The latest addition to our Reviews Section is a piece by Sasha Miller on The Demon at Agi Bridge and Other Japanese Tales, a collection edited by Hauro Shirane, translated by Burton Watson, and available from Columbia University Press.
This book is part of Columbia’s Translations from the Asian Classics series, which is just one of several Asian-related book series published by CUP. In many ways, CUP is to Asian literature as AUP is to Arabic lit . . . As Lily mentioned in this week’s Read This Next post, we’re going to be featuring one of the book from their Modern Chinese Literature from Taiwan series in a few weeks.
Anyway, onto the review of The Demon at Agi Bridge:
“That must be the demon!” And what a demon it is! Oozing pustules covering bodies, blood excreting from tiny pores, sharpened horns decorating bony skulls . . . The Demon at Agi Bridge and Other Japanese Tales is an expounding collection brimming with translated historical and cultural Japanese anecdotes, focusing specifically on traditionally oral Japanese narratives, known as setsuwa. The combined efforts of translator and editor Burton Watson and Hauro Shirane, respectively, elicit tales for the ignorant reader as well as for those more knowledgeable about the Japanese culture.
A book vaguely reminiscent of the Western morality tales Aesop’s Fables, The Demon at Agi Bridge truly reflects the Japanese oral tradition. The stories themselves often end with a lesson—life lessons such as promoting kindness and friendship (as in the tale “How a Man Received a Bounty After a Period of Prayer at the Hase Temple” where a poor samurai, in possession of no goods or money, profits solely from the kindness he gives others along his travels) while dissuading such actions as envy and dishonesty.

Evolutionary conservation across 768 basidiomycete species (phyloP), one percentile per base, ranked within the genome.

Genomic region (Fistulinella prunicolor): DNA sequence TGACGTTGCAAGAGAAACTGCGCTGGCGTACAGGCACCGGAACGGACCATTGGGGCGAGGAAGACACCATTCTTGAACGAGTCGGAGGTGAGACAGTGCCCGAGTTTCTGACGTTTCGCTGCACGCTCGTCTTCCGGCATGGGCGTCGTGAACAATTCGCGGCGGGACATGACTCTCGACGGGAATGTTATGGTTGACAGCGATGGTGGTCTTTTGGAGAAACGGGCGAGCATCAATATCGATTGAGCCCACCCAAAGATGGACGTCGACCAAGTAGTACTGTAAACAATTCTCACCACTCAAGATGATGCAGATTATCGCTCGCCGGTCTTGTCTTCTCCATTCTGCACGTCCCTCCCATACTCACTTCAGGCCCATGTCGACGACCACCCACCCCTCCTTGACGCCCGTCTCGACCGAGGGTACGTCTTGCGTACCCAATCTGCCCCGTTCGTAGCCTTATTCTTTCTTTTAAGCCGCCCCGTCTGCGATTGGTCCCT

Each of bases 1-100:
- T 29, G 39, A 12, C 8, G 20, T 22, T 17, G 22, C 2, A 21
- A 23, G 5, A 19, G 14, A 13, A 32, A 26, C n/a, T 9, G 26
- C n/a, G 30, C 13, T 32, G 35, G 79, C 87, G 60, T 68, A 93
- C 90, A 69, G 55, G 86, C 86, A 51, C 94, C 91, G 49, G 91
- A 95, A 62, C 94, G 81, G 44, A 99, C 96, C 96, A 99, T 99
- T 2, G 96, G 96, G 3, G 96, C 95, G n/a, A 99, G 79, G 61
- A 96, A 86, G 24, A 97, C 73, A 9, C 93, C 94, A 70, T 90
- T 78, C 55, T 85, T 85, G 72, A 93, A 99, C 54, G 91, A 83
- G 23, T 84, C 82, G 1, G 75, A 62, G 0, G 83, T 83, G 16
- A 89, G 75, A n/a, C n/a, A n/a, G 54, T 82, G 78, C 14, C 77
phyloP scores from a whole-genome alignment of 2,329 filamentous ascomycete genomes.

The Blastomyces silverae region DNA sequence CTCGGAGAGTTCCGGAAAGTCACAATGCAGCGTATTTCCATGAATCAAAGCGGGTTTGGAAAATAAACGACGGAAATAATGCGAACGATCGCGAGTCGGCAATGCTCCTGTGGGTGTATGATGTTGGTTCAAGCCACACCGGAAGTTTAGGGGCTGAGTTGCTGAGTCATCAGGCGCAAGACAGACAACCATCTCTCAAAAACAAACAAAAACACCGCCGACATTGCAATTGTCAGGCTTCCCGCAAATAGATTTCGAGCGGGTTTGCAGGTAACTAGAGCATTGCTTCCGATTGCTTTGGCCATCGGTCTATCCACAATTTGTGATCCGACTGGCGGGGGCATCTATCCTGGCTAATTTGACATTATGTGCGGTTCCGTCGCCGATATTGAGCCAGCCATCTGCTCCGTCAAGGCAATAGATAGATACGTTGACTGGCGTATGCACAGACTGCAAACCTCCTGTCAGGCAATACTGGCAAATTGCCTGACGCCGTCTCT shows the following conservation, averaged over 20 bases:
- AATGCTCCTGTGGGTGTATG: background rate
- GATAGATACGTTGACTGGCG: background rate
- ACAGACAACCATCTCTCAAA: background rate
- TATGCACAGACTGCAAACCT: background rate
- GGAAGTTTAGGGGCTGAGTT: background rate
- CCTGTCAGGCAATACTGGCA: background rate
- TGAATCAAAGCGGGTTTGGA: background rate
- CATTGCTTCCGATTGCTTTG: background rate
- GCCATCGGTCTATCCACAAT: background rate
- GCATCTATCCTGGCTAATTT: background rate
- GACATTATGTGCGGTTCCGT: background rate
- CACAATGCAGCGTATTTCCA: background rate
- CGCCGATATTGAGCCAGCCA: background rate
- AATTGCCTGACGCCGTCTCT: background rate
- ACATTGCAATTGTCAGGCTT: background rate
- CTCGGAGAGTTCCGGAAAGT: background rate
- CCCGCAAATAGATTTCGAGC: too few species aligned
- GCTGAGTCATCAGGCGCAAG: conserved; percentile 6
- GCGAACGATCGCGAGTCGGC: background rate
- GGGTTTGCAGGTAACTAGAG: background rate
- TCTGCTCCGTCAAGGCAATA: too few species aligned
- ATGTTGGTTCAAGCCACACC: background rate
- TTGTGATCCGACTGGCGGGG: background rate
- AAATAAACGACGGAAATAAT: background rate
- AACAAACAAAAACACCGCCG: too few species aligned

Click here to read the full review.
Following The Infatuations, Javier Marías’s latest novel seems, like those that have preceded it, an experiment to test fiction’s capacity to mesmerize with sombre-sexy atmospheres and ruminative elongated sentences stretched across windowless walls of paragraphs. Thus Bad Begins offers his. . .
Death by Water, Kenzaburo Oe’s latest novel to be translated into English, practically begs you to read it as autobiography. Like The Changeling, as well as many other works not yet released in English, Death by Water is narrated in. . .
Jocelyne Saucier’s Twenty-One Cardinals is about the type of unique, indestructible, and often tragic loyalty only found in families. For a brief but stunningly mesmerizing 169 pages, Twenty-One Cardinals invited me in to the haunting and intimate world of the. . .
We know so very little; so little that what we think to be knowledge is hardly worth reckoning with at all; instead we ought to settle for being pleasantly surprised if, on the edge of things, against all expectations, our. . .
Many of Virginie Despentes’s books revolve around the same central idea: “To be born a woman [is] the worst fate in practically every society.” But this message is nearly always packaged in easy-to-read books that fill you with the pleasure. . .
Ilja Leonard Pfeijffer’s La Superba is appropriately titled after the Italian city of Genoa, where, after escaping the pressures of fame in his own country, the semi-autobiographical narrator finds himself cataloguing the experiences of its mesmerizing inhabitants with the intention. . .
It took reading 44 pages of Intervenir/Intervene before I began to get a sense of what Dolores Dorantes and Rodrigo Flores Sánchez were up to. Recurring throughout these 44 pages—throughout the entire book—are shovels, shovel smacks to the face, lobelias—aha!. . .
As presaged by its title, contradiction is the theme of Peter Stamm’s novel, All Days Are Night. Gillian, a well-known television personality, remains unknowable to herself. And Hubert, a frustrated artist and Gillian’s lover, creates art through the process of. . .
It’s a rare and wonderful book that begins and ends with violence and humor. At the start of Etgar Keret’s The Seven Good Years, Keret is in a hospital waiting for the birth of his first child while nurses, in. . .
Last year, Han Kang’s The Vegetarian was an unexpected critical hit. Now, it’s just been published in the U.S. and has already received a great deal of positive critical attention. The Vegetarian was a bold book to attempt as an. . .